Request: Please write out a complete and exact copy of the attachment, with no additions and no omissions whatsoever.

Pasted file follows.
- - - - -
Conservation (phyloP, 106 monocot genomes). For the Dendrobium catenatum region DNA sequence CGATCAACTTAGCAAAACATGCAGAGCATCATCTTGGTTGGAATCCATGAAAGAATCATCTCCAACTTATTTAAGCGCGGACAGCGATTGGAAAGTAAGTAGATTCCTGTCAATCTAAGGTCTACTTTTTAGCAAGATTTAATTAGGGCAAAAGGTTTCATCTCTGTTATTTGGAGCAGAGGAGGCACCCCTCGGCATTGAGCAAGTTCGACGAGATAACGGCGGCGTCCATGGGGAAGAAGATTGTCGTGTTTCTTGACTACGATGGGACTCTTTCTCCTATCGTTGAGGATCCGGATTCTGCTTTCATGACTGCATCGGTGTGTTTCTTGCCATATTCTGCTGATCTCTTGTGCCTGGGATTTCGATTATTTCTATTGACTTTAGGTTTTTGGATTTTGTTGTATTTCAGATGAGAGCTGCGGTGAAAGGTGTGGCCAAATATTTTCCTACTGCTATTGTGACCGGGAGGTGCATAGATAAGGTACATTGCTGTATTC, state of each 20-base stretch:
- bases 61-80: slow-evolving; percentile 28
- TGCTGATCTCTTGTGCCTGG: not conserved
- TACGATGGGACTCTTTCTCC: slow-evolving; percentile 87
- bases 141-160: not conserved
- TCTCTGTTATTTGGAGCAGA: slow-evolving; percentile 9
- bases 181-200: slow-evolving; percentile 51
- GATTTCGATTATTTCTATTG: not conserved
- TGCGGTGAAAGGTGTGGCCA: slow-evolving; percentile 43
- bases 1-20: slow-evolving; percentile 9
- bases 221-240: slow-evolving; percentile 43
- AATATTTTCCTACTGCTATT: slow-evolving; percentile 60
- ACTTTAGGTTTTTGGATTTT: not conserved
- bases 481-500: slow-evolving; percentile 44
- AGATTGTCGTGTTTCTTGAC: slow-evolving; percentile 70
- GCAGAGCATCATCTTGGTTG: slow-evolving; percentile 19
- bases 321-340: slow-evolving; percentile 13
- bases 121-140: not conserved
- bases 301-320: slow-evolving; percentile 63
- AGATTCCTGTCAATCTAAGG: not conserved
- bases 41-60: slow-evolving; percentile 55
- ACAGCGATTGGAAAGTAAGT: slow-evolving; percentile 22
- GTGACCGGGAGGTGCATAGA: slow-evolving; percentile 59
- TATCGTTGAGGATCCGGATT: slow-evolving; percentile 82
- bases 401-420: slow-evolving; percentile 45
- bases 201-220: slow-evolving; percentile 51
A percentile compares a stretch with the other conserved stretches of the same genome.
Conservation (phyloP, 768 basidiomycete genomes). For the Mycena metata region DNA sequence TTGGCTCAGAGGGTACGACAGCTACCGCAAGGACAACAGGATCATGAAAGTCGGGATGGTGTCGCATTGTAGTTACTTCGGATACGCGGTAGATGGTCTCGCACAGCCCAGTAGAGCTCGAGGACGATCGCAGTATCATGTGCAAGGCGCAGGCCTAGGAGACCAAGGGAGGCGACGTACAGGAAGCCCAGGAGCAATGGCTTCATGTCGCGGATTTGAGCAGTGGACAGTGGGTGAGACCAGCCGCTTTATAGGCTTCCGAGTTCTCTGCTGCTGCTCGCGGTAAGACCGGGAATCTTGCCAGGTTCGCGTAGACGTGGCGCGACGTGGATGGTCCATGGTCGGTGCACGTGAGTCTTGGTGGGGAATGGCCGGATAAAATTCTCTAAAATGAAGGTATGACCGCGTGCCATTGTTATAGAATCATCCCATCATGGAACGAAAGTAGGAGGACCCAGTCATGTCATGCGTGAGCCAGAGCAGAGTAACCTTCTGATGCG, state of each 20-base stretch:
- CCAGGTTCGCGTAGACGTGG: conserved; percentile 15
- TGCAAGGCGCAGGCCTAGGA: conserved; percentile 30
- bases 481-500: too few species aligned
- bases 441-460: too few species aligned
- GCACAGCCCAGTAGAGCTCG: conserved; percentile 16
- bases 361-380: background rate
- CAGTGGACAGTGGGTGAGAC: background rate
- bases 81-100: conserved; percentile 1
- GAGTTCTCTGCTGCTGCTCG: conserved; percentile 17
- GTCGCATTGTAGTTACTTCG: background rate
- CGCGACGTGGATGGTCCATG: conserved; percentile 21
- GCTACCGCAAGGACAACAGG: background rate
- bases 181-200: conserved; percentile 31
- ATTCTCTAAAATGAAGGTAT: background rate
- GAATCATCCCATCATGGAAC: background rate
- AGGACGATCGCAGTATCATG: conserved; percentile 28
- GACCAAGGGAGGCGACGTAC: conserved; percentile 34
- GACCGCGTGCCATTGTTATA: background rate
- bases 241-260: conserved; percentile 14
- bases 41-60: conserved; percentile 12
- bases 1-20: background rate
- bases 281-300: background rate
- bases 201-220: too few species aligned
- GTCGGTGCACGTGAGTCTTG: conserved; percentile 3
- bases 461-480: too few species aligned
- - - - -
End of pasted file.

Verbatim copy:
Conservation (phyloP, 106 monocot genomes). For the Dendrobium catenatum region DNA sequence CGATCAACTTAGCAAAACATGCAGAGCATCATCTTGGTTGGAATCCATGAAAGAATCATCTCCAACTTATTTAAGCGCGGACAGCGATTGGAAAGTAAGTAGATTCCTGTCAATCTAAGGTCTACTTTTTAGCAAGATTTAATTAGGGCAAAAGGTTTCATCTCTGTTATTTGGAGCAGAGGAGGCACCCCTCGGCATTGAGCAAGTTCGACGAGATAACGGCGGCGTCCATGGGGAAGAAGATTGTCGTGTTTCTTGACTACGATGGGACTCTTTCTCCTATCGTTGAGGATCCGGATTCTGCTTTCATGACTGCATCGGTGTGTTTCTTGCCATATTCTGCTGATCTCTTGTGCCTGGGATTTCGATTATTTCTATTGACTTTAGGTTTTTGGATTTTGTTGTATTTCAGATGAGAGCTGCGGTGAAAGGTGTGGCCAAATATTTTCCTACTGCTATTGTGACCGGGAGGTGCATAGATAAGGTACATTGCTGTATTC, state of each 20-base stretch:
- bases 61-80: slow-evolving; percentile 28
- TGCTGATCTCTTGTGCCTGG: not conserved
- TACGATGGGACTCTTTCTCC: slow-evolving; percentile 87
- bases 141-160: not conserved
- TCTCTGTTATTTGGAGCAGA: slow-evolving; percentile 9
- bases 181-200: slow-evolving; percentile 51
- GATTTCGATTATTTCTATTG: not conserved
- TGCGGTGAAAGGTGTGGCCA: slow-evolving; percentile 43
- bases 1-20: slow-evolving; percentile 9
- bases 221-240: slow-evolving; percentile 43
- AATATTTTCCTACTGCTATT: slow-evolving; percentile 60
- ACTTTAGGTTTTTGGATTTT: not conserved
- bases 481-500: slow-evolving; percentile 44
- AGATTGTCGTGTTTCTTGAC: slow-evolving; percentile 70
- GCAGAGCATCATCTTGGTTG: slow-evolving; percentile 19
- bases 321-340: slow-evolving; percentile 13
- bases 121-140: not conserved
- bases 301-320: slow-evolving; percentile 63
- AGATTCCTGTCAATCTAAGG: not conserved
- bases 41-60: slow-evolving; percentile 55
- ACAGCGATTGGAAAGTAAGT: slow-evolving; percentile 22
- GTGACCGGGAGGTGCATAGA: slow-evolving; percentile 59
- TATCGTTGAGGATCCGGATT: slow-evolving; percentile 82
- bases 401-420: slow-evolving; percentile 45
- bases 201-220: slow-evolving; percentile 51
A percentile compares a stretch with the other conserved stretches of the same genome.
Conservation (phyloP, 768 basidiomycete genomes). For the Mycena metata region DNA sequence TTGGCTCAGAGGGTACGACAGCTACCGCAAGGACAACAGGATCATGAAAGTCGGGATGGTGTCGCATTGTAGTTACTTCGGATACGCGGTAGATGGTCTCGCACAGCCCAGTAGAGCTCGAGGACGATCGCAGTATCATGTGCAAGGCGCAGGCCTAGGAGACCAAGGGAGGCGACGTACAGGAAGCCCAGGAGCAATGGCTTCATGTCGCGGATTTGAGCAGTGGACAGTGGGTGAGACCAGCCGCTTTATAGGCTTCCGAGTTCTCTGCTGCTGCTCGCGGTAAGACCGGGAATCTTGCCAGGTTCGCGTAGACGTGGCGCGACGTGGATGGTCCATGGTCGGTGCACGTGAGTCTTGGTGGGGAATGGCCGGATAAAATTCTCTAAAATGAAGGTATGACCGCGTGCCATTGTTATAGAATCATCCCATCATGGAACGAAAGTAGGAGGACCCAGTCATGTCATGCGTGAGCCAGAGCAGAGTAACCTTCTGATGCG, state of each 20-base stretch:
- CCAGGTTCGCGTAGACGTGG: conserved; percentile 15
- TGCAAGGCGCAGGCCTAGGA: conserved; percentile 30
- bases 481-500: too few species aligned
- bases 441-460: too few species aligned
- GCACAGCCCAGTAGAGCTCG: conserved; percentile 16
- bases 361-380: background rate
- CAGTGGACAGTGGGTGAGAC: background rate
- bases 81-100: conserved; percentile 1
- GAGTTCTCTGCTGCTGCTCG: conserved; percentile 17
- GTCGCATTGTAGTTACTTCG: background rate
- CGCGACGTGGATGGTCCATG: conserved; percentile 21
- GCTACCGCAAGGACAACAGG: background rate
- bases 181-200: conserved; percentile 31
- ATTCTCTAAAATGAAGGTAT: background rate
- GAATCATCCCATCATGGAAC: background rate
- AGGACGATCGCAGTATCATG: conserved; percentile 28
- GACCAAGGGAGGCGACGTAC: conserved; percentile 34
- GACCGCGTGCCATTGTTATA: background rate
- bases 241-260: conserved; percentile 14
- bases 41-60: conserved; percentile 12
- bases 1-20: background rate
- bases 281-300: background rate
- bases 201-220: too few species aligned
- GTCGGTGCACGTGAGTCTTG: conserved; percentile 3
- bases 461-480: too few species aligned